Paul Bettany Talks About "Wimbledon"

Kirsten Dunst Photo from Wimbledon
Kirsten Dunst and Paul Bettany star in "Wimbledon". © 2004 Universal Pictures
“Wimbledon” marks Paul Bettany’s first lead role in a romantic comedy. It’s also his first sports movie (if you don’t count the horseback riding/jousting in “A Knight’s Tale,” which was all done by Heath Ledger not Paul Bettany, even if you were tempted to label it a sports movie).

In “Wimbledon,” Bettany stars as a tennis player on the verge of retirement when his luck finally changes at what was to be his final appearance at Wimbledon.

Kirsten Dunst co-stars as a rising hotshot who captures his eye and serves as his inspiration for accomplishing great things at the renowned tournament.


People have said this role will help establish you as a leading man, and have even compared you to Hugh Grant. How do you feel about that?
I think that Hugh Grant is also British and there the similarities probably end. I think that he does something that I can’t quite do and I think he does a Cary Grant thing beautifully. I watched a lot of those movies before doing this one and he’s brilliant at being charming and doing that sort of elegant fluff, and I mean that in no sort of patronizing way. I think it’s wonderful to watch Fred Astaire manipulate a top hat and a cane. There’s an aesthetic pleasure you can receive from watching that, and I think he’s brilliant at it. I don’t know what it feels like to be Hugh Grant so I have no frame of reference as to whether I’m becoming him.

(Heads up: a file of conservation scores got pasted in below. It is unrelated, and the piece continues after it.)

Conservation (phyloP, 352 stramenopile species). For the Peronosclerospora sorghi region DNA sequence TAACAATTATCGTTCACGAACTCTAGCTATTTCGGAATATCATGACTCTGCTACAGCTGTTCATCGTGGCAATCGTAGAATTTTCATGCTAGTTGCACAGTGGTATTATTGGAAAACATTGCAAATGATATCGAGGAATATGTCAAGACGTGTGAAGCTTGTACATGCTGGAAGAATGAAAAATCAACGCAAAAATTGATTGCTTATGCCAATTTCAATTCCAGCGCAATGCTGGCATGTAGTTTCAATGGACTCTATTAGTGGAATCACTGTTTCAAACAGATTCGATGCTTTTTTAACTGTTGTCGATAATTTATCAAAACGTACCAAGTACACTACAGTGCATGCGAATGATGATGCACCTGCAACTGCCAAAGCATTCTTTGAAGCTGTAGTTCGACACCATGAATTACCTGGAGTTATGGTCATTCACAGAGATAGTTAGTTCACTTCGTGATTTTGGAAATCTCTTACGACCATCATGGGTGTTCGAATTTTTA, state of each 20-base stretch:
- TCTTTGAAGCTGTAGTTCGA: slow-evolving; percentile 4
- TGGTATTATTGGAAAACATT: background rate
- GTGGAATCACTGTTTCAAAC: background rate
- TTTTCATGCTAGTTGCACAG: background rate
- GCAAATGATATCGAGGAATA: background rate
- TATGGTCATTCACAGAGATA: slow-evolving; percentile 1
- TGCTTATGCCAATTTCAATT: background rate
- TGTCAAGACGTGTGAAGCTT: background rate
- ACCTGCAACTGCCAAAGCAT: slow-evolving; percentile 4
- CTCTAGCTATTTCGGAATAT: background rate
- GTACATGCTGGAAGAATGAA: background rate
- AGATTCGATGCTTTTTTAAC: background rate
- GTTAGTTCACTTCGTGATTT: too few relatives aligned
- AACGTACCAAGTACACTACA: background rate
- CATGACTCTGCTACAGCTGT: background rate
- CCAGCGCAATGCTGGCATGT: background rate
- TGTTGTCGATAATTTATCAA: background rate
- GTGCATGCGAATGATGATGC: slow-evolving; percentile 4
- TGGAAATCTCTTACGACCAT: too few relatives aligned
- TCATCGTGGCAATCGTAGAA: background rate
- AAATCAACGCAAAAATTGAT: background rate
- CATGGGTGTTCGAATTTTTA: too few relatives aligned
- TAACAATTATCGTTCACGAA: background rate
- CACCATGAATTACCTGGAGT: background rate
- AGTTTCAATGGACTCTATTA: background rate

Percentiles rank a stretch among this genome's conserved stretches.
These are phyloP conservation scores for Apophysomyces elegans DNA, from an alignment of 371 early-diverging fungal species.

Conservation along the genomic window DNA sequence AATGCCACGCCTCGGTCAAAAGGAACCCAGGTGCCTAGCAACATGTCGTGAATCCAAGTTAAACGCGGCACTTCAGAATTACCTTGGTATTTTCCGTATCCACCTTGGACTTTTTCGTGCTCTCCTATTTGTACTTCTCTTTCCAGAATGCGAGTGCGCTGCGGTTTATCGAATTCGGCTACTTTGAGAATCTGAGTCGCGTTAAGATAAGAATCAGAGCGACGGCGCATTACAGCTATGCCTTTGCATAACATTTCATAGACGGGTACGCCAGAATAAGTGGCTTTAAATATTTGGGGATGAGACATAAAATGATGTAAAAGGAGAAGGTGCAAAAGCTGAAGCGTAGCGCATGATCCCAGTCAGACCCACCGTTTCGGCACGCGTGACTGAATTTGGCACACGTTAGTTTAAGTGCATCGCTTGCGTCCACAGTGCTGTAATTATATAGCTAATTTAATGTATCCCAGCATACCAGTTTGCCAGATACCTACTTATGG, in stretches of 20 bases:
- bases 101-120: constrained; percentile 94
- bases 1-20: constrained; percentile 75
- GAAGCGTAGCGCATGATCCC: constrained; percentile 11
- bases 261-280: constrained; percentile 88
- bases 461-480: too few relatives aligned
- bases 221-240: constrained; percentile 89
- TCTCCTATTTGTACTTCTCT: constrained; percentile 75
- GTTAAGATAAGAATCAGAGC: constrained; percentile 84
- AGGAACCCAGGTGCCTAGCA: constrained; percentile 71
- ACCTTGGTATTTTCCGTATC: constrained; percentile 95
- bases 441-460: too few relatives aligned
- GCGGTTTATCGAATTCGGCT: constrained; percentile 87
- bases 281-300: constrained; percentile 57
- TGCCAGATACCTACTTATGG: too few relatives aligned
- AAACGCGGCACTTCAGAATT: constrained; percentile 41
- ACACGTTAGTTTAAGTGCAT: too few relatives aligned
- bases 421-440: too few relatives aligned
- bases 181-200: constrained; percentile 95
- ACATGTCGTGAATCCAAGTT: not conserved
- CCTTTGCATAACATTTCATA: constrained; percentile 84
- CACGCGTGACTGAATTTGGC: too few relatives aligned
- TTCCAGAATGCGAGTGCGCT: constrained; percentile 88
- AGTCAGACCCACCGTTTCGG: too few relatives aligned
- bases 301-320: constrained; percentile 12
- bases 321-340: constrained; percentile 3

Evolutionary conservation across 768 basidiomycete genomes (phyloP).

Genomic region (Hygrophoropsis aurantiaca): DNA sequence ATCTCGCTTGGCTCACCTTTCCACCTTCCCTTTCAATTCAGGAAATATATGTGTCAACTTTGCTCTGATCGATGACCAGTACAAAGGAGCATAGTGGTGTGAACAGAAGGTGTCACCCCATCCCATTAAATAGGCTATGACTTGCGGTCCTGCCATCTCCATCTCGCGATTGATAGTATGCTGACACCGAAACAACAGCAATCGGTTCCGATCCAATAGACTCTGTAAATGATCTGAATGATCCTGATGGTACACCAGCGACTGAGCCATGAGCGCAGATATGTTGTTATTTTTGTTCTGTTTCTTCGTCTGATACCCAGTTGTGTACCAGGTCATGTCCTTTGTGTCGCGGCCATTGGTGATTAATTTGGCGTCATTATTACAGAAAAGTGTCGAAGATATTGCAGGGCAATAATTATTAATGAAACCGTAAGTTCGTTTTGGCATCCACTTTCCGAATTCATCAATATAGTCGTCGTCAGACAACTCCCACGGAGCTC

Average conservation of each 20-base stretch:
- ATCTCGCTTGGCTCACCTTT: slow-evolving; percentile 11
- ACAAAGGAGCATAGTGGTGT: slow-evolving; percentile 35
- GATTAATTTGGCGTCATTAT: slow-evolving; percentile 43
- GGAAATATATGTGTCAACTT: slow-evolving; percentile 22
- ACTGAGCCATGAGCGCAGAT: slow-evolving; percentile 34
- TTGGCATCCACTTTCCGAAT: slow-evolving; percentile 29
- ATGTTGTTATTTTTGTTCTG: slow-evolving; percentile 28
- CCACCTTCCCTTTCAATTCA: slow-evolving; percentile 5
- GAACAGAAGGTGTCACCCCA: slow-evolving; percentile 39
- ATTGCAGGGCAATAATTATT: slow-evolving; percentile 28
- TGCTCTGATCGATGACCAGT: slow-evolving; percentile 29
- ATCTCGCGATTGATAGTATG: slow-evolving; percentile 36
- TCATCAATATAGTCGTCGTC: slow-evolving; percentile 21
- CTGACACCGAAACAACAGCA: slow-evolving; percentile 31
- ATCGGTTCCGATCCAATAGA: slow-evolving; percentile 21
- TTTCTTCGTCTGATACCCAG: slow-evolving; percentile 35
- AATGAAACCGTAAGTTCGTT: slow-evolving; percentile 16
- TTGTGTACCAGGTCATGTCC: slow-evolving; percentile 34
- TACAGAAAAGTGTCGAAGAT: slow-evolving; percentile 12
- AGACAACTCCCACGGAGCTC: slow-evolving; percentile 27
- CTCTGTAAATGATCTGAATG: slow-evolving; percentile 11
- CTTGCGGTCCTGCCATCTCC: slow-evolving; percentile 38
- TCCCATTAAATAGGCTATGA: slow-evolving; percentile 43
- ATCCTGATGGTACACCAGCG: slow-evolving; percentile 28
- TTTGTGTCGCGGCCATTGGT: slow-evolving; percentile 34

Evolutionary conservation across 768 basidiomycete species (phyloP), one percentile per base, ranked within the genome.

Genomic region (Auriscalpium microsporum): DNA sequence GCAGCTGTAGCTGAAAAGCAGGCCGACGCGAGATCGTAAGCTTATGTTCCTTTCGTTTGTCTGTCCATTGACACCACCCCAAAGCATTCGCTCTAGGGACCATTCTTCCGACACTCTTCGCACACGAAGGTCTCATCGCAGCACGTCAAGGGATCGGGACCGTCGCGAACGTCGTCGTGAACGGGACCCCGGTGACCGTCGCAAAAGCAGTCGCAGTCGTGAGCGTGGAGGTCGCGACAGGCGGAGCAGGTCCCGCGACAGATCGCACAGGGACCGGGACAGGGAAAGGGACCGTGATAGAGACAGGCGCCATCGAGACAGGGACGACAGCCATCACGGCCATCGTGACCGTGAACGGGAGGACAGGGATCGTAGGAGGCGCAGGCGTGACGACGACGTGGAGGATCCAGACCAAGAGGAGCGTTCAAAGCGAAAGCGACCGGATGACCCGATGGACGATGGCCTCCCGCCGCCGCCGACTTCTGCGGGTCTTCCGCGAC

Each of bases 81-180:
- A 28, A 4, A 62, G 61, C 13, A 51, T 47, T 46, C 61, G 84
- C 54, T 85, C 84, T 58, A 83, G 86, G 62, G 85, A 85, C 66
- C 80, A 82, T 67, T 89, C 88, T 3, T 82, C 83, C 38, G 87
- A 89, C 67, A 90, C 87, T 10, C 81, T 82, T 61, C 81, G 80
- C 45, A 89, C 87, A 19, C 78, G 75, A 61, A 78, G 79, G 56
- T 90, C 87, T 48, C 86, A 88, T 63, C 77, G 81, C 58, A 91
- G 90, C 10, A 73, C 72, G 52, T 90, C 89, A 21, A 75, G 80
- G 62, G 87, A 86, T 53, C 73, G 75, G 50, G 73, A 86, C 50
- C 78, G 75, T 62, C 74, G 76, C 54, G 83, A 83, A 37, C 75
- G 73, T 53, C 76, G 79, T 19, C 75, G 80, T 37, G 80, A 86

Maybe I am. My wife would be shocked or maybe pleased. I don’t know.

Were you hitting a real tennis ball in this movie, or was it basically a computer generated ball?
All the serves are real. How it works is the serves have to be real because you are handling the ball, and that’s impossible to do on computers.

The serves are real and if the camera is just on me or just on Kirsten or on Austin Nichols, then you’re hitting a real ball. The moment that there are two players in frame at the same time after the serve, it becomes a computer ball brilliantly made by a man called Richard Stammers. It has to be because we tried, even with professional tennis players, to repeat…Every point is meticulously choreographed and you cannot hit the ball and repeat that choreography endlessly all day for coverage from other cameras. So this film wouldn’t have been able to be made in this style until very recently.

Did any of your shots go wild and hit something?
I hit the cameraman three times. He was very sweet about it. He made “A Knight’s Tale,” and we knew each other very well. Two of the times they were just glancing blows and the third time I bought him a bottle of scotch because I really hit him in the head. Mostly, things went pretty smoothly except for a fractured rib and a torn up chin and so on.

You got a fractured rib filming this?
Yeah, I had a fractured rib because I, stupidly, asked for a mat to be put down because I’d done this dive so many times. At this point, I was beginning to get sore. So, they put a mat down for me and I sort of half missed the mat and busted up my rib on the floor.

Usually you put your hand down but I saw a big fluffy mattress and I didn’t put my hands down and I fractured a rib. Slightly stupid of me.

You and Kirsten Dunst took lessons to help with your roles, but if we were to watch you play now, who would win?
I have no notion of who would win because the pressure of trying to look right for film was such that we all had separate coaches so we never actually played together even for fun because, at that point, there was no fun. “I must practice every minute of the day.” How was working with Kirsten?
It was seven weeks of shooting tennis and it was such a delight when it ended, there were suddenly words to say and little things like that and she’s clearly been doing this since she was a fetus, I think. She was therefore very relaxed in front of the camera and gets so much for nothing.

She’s very sort of free, and that’s all I ask for in any partner that I’m working for. It’s what you hope for, that you feel relaxed with them and they feel relaxed with you, and hopefully you can make some happy mistakes.